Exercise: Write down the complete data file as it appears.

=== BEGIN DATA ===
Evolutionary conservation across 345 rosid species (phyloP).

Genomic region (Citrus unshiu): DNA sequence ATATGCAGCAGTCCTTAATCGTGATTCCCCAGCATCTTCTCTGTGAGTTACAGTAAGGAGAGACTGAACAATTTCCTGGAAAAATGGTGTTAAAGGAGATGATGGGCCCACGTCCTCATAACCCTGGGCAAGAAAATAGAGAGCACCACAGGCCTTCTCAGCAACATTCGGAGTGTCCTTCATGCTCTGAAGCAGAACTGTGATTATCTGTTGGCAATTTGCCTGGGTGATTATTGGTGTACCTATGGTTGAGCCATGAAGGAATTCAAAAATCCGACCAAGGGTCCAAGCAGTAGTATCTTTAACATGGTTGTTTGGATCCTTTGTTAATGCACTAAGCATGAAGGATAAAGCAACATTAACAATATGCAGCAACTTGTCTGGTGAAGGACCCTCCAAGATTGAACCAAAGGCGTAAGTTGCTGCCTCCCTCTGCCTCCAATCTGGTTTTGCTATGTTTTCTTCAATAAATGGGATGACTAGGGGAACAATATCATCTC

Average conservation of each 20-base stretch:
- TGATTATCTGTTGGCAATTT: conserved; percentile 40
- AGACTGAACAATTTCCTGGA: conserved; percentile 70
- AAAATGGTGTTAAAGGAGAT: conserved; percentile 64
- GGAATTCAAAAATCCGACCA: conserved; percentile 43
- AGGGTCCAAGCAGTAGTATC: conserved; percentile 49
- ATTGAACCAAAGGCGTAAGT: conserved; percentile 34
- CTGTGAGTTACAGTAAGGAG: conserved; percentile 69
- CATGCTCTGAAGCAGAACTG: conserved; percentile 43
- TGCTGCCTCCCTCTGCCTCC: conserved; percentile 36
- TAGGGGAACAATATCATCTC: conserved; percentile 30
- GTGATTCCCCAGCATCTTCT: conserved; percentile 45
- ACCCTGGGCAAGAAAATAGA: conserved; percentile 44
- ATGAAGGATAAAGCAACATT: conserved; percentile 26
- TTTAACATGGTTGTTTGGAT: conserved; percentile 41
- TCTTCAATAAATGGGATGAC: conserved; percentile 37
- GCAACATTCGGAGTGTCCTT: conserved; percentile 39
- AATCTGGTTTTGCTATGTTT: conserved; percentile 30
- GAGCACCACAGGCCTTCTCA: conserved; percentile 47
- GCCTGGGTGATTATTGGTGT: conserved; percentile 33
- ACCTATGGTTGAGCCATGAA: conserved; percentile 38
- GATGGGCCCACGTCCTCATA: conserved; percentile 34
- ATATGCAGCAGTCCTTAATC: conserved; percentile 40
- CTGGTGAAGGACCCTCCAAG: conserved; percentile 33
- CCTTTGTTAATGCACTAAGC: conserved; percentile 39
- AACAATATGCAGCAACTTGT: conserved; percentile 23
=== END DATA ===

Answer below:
Evolutionary conservation across 345 rosid species (phyloP).

Genomic region (Citrus unshiu): DNA sequence ATATGCAGCAGTCCTTAATCGTGATTCCCCAGCATCTTCTCTGTGAGTTACAGTAAGGAGAGACTGAACAATTTCCTGGAAAAATGGTGTTAAAGGAGATGATGGGCCCACGTCCTCATAACCCTGGGCAAGAAAATAGAGAGCACCACAGGCCTTCTCAGCAACATTCGGAGTGTCCTTCATGCTCTGAAGCAGAACTGTGATTATCTGTTGGCAATTTGCCTGGGTGATTATTGGTGTACCTATGGTTGAGCCATGAAGGAATTCAAAAATCCGACCAAGGGTCCAAGCAGTAGTATCTTTAACATGGTTGTTTGGATCCTTTGTTAATGCACTAAGCATGAAGGATAAAGCAACATTAACAATATGCAGCAACTTGTCTGGTGAAGGACCCTCCAAGATTGAACCAAAGGCGTAAGTTGCTGCCTCCCTCTGCCTCCAATCTGGTTTTGCTATGTTTTCTTCAATAAATGGGATGACTAGGGGAACAATATCATCTC

Average conservation of each 20-base stretch:
- TGATTATCTGTTGGCAATTT: conserved; percentile 40
- AGACTGAACAATTTCCTGGA: conserved; percentile 70
- AAAATGGTGTTAAAGGAGAT: conserved; percentile 64
- GGAATTCAAAAATCCGACCA: conserved; percentile 43
- AGGGTCCAAGCAGTAGTATC: conserved; percentile 49
- ATTGAACCAAAGGCGTAAGT: conserved; percentile 34
- CTGTGAGTTACAGTAAGGAG: conserved; percentile 69
- CATGCTCTGAAGCAGAACTG: conserved; percentile 43
- TGCTGCCTCCCTCTGCCTCC: conserved; percentile 36
- TAGGGGAACAATATCATCTC: conserved; percentile 30
- GTGATTCCCCAGCATCTTCT: conserved; percentile 45
- ACCCTGGGCAAGAAAATAGA: conserved; percentile 44
- ATGAAGGATAAAGCAACATT: conserved; percentile 26
- TTTAACATGGTTGTTTGGAT: conserved; percentile 41
- TCTTCAATAAATGGGATGAC: conserved; percentile 37
- GCAACATTCGGAGTGTCCTT: conserved; percentile 39
- AATCTGGTTTTGCTATGTTT: conserved; percentile 30
- GAGCACCACAGGCCTTCTCA: conserved; percentile 47
- GCCTGGGTGATTATTGGTGT: conserved; percentile 33
- ACCTATGGTTGAGCCATGAA: conserved; percentile 38
- GATGGGCCCACGTCCTCATA: conserved; percentile 34
- ATATGCAGCAGTCCTTAATC: conserved; percentile 40
- CTGGTGAAGGACCCTCCAAG: conserved; percentile 33
- CCTTTGTTAATGCACTAAGC: conserved; percentile 39
- AACAATATGCAGCAACTTGT: conserved; percentile 23